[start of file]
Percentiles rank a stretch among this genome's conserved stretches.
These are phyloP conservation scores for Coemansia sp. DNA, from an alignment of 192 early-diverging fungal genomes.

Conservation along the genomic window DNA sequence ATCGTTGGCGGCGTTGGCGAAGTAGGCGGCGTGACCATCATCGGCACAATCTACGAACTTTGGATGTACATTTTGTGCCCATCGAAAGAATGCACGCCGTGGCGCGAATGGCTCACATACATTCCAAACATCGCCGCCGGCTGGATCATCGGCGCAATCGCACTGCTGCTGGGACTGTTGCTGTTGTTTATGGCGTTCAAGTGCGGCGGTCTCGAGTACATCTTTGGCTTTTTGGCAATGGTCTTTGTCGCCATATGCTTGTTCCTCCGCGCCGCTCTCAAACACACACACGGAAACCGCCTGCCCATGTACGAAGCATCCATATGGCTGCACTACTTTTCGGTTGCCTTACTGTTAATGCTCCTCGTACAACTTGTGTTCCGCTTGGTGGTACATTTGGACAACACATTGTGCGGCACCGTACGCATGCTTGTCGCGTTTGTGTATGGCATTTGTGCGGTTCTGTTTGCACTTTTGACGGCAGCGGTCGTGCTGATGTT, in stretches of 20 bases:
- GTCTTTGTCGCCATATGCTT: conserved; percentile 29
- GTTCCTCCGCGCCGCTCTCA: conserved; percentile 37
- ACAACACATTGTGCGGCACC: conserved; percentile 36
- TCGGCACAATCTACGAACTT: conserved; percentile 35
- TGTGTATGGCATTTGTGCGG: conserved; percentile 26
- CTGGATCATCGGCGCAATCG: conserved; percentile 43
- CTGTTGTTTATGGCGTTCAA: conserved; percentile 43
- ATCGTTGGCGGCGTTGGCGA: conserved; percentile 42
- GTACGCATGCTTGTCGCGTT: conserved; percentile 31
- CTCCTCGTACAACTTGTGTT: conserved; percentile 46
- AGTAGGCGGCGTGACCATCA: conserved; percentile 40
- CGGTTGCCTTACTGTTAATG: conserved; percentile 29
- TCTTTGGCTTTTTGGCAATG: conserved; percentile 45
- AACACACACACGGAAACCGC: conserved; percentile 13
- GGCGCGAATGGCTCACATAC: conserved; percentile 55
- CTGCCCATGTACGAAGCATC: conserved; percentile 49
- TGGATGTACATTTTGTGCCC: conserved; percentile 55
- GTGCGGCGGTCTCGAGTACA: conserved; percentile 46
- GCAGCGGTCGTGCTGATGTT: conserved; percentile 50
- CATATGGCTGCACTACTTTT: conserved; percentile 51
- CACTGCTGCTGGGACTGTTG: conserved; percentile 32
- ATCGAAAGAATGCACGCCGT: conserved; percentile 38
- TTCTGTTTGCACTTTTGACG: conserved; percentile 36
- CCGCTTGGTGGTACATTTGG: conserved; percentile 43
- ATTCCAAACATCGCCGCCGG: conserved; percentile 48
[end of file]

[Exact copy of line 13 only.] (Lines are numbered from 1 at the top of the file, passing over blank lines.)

- CTCCTCGTACAACTTGTGTT: conserved; percentile 46